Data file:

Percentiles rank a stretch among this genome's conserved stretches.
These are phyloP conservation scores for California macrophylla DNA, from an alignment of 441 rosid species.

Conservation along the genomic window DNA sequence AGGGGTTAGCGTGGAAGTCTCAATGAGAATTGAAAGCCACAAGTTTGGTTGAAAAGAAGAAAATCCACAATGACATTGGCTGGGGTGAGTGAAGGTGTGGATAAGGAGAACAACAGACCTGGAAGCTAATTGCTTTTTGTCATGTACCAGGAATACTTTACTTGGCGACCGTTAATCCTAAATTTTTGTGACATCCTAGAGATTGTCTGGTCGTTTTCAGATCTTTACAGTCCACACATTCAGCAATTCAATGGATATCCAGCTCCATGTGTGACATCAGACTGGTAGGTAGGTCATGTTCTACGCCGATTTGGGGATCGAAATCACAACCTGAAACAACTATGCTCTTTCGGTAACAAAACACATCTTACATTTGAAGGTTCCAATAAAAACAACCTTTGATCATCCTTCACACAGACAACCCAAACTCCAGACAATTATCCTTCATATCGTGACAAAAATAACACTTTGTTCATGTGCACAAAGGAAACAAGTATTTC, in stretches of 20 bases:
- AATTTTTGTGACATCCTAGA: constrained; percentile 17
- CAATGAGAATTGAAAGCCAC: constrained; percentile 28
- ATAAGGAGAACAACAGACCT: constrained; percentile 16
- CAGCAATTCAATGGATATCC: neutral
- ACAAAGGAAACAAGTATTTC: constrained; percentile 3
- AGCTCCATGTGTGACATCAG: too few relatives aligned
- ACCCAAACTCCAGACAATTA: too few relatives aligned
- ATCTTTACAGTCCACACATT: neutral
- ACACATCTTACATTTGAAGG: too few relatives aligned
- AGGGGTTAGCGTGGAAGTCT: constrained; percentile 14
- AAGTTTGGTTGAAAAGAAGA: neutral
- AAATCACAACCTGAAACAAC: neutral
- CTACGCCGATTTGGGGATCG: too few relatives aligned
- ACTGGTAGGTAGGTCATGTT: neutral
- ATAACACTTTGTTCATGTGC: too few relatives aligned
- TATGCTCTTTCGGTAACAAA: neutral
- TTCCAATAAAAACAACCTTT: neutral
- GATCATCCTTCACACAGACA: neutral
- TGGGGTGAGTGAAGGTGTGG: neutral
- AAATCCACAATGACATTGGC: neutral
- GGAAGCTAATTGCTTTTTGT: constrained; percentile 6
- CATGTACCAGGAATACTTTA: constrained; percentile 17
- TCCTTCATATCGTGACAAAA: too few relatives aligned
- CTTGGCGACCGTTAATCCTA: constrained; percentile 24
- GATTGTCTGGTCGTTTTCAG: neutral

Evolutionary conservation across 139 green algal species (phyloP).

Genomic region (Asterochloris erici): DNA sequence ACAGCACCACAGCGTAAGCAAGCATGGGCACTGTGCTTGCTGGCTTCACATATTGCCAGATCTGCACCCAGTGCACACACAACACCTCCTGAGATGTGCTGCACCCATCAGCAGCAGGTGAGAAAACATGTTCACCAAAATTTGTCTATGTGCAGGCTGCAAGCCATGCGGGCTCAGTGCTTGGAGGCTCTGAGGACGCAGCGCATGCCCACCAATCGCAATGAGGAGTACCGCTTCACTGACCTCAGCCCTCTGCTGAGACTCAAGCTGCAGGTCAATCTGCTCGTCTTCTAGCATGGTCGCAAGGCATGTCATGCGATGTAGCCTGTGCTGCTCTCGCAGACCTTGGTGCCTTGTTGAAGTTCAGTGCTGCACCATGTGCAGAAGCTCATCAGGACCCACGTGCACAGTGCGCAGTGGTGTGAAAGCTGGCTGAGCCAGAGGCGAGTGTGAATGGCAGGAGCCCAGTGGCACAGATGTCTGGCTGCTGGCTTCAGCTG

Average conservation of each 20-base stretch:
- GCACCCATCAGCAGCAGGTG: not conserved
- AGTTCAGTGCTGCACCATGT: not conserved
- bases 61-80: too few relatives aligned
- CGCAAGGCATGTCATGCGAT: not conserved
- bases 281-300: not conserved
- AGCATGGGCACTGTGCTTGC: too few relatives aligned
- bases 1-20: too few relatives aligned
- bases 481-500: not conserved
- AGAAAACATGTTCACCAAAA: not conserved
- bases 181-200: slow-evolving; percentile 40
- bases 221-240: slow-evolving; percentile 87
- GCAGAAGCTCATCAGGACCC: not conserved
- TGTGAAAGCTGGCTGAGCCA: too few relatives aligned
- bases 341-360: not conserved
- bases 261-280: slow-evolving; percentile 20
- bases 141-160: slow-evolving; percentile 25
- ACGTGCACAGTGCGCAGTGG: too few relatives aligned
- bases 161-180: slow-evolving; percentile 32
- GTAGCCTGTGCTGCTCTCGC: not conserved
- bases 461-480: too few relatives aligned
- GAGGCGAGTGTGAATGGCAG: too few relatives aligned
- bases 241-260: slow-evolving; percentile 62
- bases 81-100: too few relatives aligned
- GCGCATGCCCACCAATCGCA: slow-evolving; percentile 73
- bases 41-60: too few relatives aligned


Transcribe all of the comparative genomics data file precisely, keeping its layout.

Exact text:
Percentiles rank a stretch among this genome's conserved stretches.
These are phyloP conservation scores for California macrophylla DNA, from an alignment of 441 rosid species.

Conservation along the genomic window DNA sequence AGGGGTTAGCGTGGAAGTCTCAATGAGAATTGAAAGCCACAAGTTTGGTTGAAAAGAAGAAAATCCACAATGACATTGGCTGGGGTGAGTGAAGGTGTGGATAAGGAGAACAACAGACCTGGAAGCTAATTGCTTTTTGTCATGTACCAGGAATACTTTACTTGGCGACCGTTAATCCTAAATTTTTGTGACATCCTAGAGATTGTCTGGTCGTTTTCAGATCTTTACAGTCCACACATTCAGCAATTCAATGGATATCCAGCTCCATGTGTGACATCAGACTGGTAGGTAGGTCATGTTCTACGCCGATTTGGGGATCGAAATCACAACCTGAAACAACTATGCTCTTTCGGTAACAAAACACATCTTACATTTGAAGGTTCCAATAAAAACAACCTTTGATCATCCTTCACACAGACAACCCAAACTCCAGACAATTATCCTTCATATCGTGACAAAAATAACACTTTGTTCATGTGCACAAAGGAAACAAGTATTTC, in stretches of 20 bases:
- AATTTTTGTGACATCCTAGA: constrained; percentile 17
- CAATGAGAATTGAAAGCCAC: constrained; percentile 28
- ATAAGGAGAACAACAGACCT: constrained; percentile 16
- CAGCAATTCAATGGATATCC: neutral
- ACAAAGGAAACAAGTATTTC: constrained; percentile 3
- AGCTCCATGTGTGACATCAG: too few relatives aligned
- ACCCAAACTCCAGACAATTA: too few relatives aligned
- ATCTTTACAGTCCACACATT: neutral
- ACACATCTTACATTTGAAGG: too few relatives aligned
- AGGGGTTAGCGTGGAAGTCT: constrained; percentile 14
- AAGTTTGGTTGAAAAGAAGA: neutral
- AAATCACAACCTGAAACAAC: neutral
- CTACGCCGATTTGGGGATCG: too few relatives aligned
- ACTGGTAGGTAGGTCATGTT: neutral
- ATAACACTTTGTTCATGTGC: too few relatives aligned
- TATGCTCTTTCGGTAACAAA: neutral
- TTCCAATAAAAACAACCTTT: neutral
- GATCATCCTTCACACAGACA: neutral
- TGGGGTGAGTGAAGGTGTGG: neutral
- AAATCCACAATGACATTGGC: neutral
- GGAAGCTAATTGCTTTTTGT: constrained; percentile 6
- CATGTACCAGGAATACTTTA: constrained; percentile 17
- TCCTTCATATCGTGACAAAA: too few relatives aligned
- CTTGGCGACCGTTAATCCTA: constrained; percentile 24
- GATTGTCTGGTCGTTTTCAG: neutral

Evolutionary conservation across 139 green algal species (phyloP).

Genomic region (Asterochloris erici): DNA sequence ACAGCACCACAGCGTAAGCAAGCATGGGCACTGTGCTTGCTGGCTTCACATATTGCCAGATCTGCACCCAGTGCACACACAACACCTCCTGAGATGTGCTGCACCCATCAGCAGCAGGTGAGAAAACATGTTCACCAAAATTTGTCTATGTGCAGGCTGCAAGCCATGCGGGCTCAGTGCTTGGAGGCTCTGAGGACGCAGCGCATGCCCACCAATCGCAATGAGGAGTACCGCTTCACTGACCTCAGCCCTCTGCTGAGACTCAAGCTGCAGGTCAATCTGCTCGTCTTCTAGCATGGTCGCAAGGCATGTCATGCGATGTAGCCTGTGCTGCTCTCGCAGACCTTGGTGCCTTGTTGAAGTTCAGTGCTGCACCATGTGCAGAAGCTCATCAGGACCCACGTGCACAGTGCGCAGTGGTGTGAAAGCTGGCTGAGCCAGAGGCGAGTGTGAATGGCAGGAGCCCAGTGGCACAGATGTCTGGCTGCTGGCTTCAGCTG

Average conservation of each 20-base stretch:
- GCACCCATCAGCAGCAGGTG: not conserved
- AGTTCAGTGCTGCACCATGT: not conserved
- bases 61-80: too few relatives aligned
- CGCAAGGCATGTCATGCGAT: not conserved
- bases 281-300: not conserved
- AGCATGGGCACTGTGCTTGC: too few relatives aligned
- bases 1-20: too few relatives aligned
- bases 481-500: not conserved
- AGAAAACATGTTCACCAAAA: not conserved
- bases 181-200: slow-evolving; percentile 40
- bases 221-240: slow-evolving; percentile 87
- GCAGAAGCTCATCAGGACCC: not conserved
- TGTGAAAGCTGGCTGAGCCA: too few relatives aligned
- bases 341-360: not conserved
- bases 261-280: slow-evolving; percentile 20
- bases 141-160: slow-evolving; percentile 25
- ACGTGCACAGTGCGCAGTGG: too few relatives aligned
- bases 161-180: slow-evolving; percentile 32
- GTAGCCTGTGCTGCTCTCGC: not conserved
- bases 461-480: too few relatives aligned
- GAGGCGAGTGTGAATGGCAG: too few relatives aligned
- bases 241-260: slow-evolving; percentile 62
- bases 81-100: too few relatives aligned
- GCGCATGCCCACCAATCGCA: slow-evolving; percentile 73
- bases 41-60: too few relatives aligned